Gaborone Shopping Malls


Riverwalk Mall Entrance

I remember a time not so long ago when there were no real shopping malls in Gaborone, let alone the rest of Botswana. In fact, people were so limited in their shopping options that many Batswana would cross into Mafikeng (South Africa) and beyond for a richer shopping experience.

Of course we had the main mall, the African mall, Partial and BBs mall, but in all honesty, they ALL fell way short. These, with the exception of BBS mall, were and still are quaint little shopping complexes, characterised by various independent vendors such as butchers, tailors, seamstresses, cobblers and people selling imported second – hand clothes, among others. While they do have their place, they didn’t cater to people’s vast shopping needs.

Until just over three years ago, I lived abroad for 13 years and each time I came home to visit, I was surprised at Gaborone’s ever-changing landscape. Along with the changing landscape, Batswana’s shopping trends also evolved. For the first time in the history of Botswana, Gaborone people are spoilt for choice and are now able to shop locally at any one of the modern shopping complexes. The high street now offers cafes, various restaurants, mid – range and high-end clothing stores and cinemas. I even remember a time when you’d be out in town and not have access to decent public toilets anywhere. Now although some of them are ill-maintained, there’s no shortage of public toilets.

In 2002 RiverWalk Shopping Mall, an average – sized complex located in the Village area of Gaborone, got the ball rolling on the construction of malls in Gaborone and indeed across Botswana. From that point on, a few others followed; first with Game city opening the following year in the Kgale area. Even at this stage, there were concerns that Botswana was getting caught up in high-level commercialism, as well as doubts about whether there was enough demand for so many malls, given the size of the population. Nonetheless, there has since been a few more launched; Airport Junction, Rail Park, North Gate and Sebele Centre, while there’s at least one more I know of that is under construction in Gaborone. I think it’s safe to assume many more will follow.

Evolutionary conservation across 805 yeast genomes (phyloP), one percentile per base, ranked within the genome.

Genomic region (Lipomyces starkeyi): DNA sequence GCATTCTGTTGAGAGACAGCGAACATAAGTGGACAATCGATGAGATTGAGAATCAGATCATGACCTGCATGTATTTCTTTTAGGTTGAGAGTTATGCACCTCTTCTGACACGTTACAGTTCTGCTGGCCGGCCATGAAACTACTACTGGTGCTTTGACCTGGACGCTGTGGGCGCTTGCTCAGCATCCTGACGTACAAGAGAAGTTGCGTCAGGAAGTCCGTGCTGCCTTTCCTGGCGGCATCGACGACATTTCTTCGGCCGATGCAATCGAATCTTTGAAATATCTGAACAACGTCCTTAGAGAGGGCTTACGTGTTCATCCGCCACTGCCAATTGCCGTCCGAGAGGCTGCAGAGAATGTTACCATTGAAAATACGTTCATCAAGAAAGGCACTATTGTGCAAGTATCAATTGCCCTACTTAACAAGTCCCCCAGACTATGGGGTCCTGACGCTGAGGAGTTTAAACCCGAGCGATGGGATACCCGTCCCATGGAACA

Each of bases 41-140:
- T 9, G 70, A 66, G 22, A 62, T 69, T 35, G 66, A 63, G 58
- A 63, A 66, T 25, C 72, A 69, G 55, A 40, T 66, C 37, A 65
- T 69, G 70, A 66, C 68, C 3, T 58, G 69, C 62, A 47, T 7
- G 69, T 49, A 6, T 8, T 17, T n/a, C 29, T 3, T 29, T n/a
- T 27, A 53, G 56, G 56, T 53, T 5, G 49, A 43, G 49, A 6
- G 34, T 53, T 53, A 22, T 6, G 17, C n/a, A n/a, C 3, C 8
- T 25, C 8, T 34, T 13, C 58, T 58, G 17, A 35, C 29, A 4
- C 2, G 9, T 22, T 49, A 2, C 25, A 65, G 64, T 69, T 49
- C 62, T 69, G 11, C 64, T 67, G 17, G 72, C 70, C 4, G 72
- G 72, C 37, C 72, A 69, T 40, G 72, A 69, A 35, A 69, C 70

Also, as many as they are, the problem with these shopping centres is that they offer more or less the same retailers; sadly, nothing ever changes. Therefore, when people see a new one going up, there’s no real sense of excitement that we could be getting better, bigger brands as well as a wider range of stores. The same old, tired South African brands keep turning up! Very, very few Batswana can afford the extortionate rental, much less handle stiff competition from giant South African chain stores that dominate the Botswana retail space.

Although I do understand concerns over the growing commercialisation of Botswana, nobody can deny the fact that with these malls, Batswana are finally enjoying the convenience of shopping for almost (almost) anything they need locally. Besides, during a time when people are being retrenched left, right and centre, when the level of unemployment is at an all – time high, there’s the consolation that all these malls are creating jobs, albeit very low-paying jobs.

Where to Shop in Gaborone


Image source Pinterest


RiverWalk mall was the first shopping mall in Gaborone and indeed Botswana. The mall sits on the banks of Notwane River, with the main entrance facing east.

It’s located in The Village area, on the road that leads to the Tlokweng border. Some may remember that it’s the site where the old Game used to be. Riverwalk is probably one of the smallest of the modern shopping centres that have emerged in recent years.

Because of its size, it has a certain warmth and intimacy about it, which could explain its popularity. RiverWalk mall is so popular that long after the stores and other businesses in that area have closed down for the day, it remains alive well into the wee hours.

There’s hardly a time that I go past RiverWalk when it’s not full. I guess the fact that there are a few restaurants, albeit not as many as say, Airport Junction, adds to its popularity. I believe the other reason people like RiverWalk mall is the fact that it’s never as crowded as some of the other ones. For that reason, the mall feels friendlier and safer.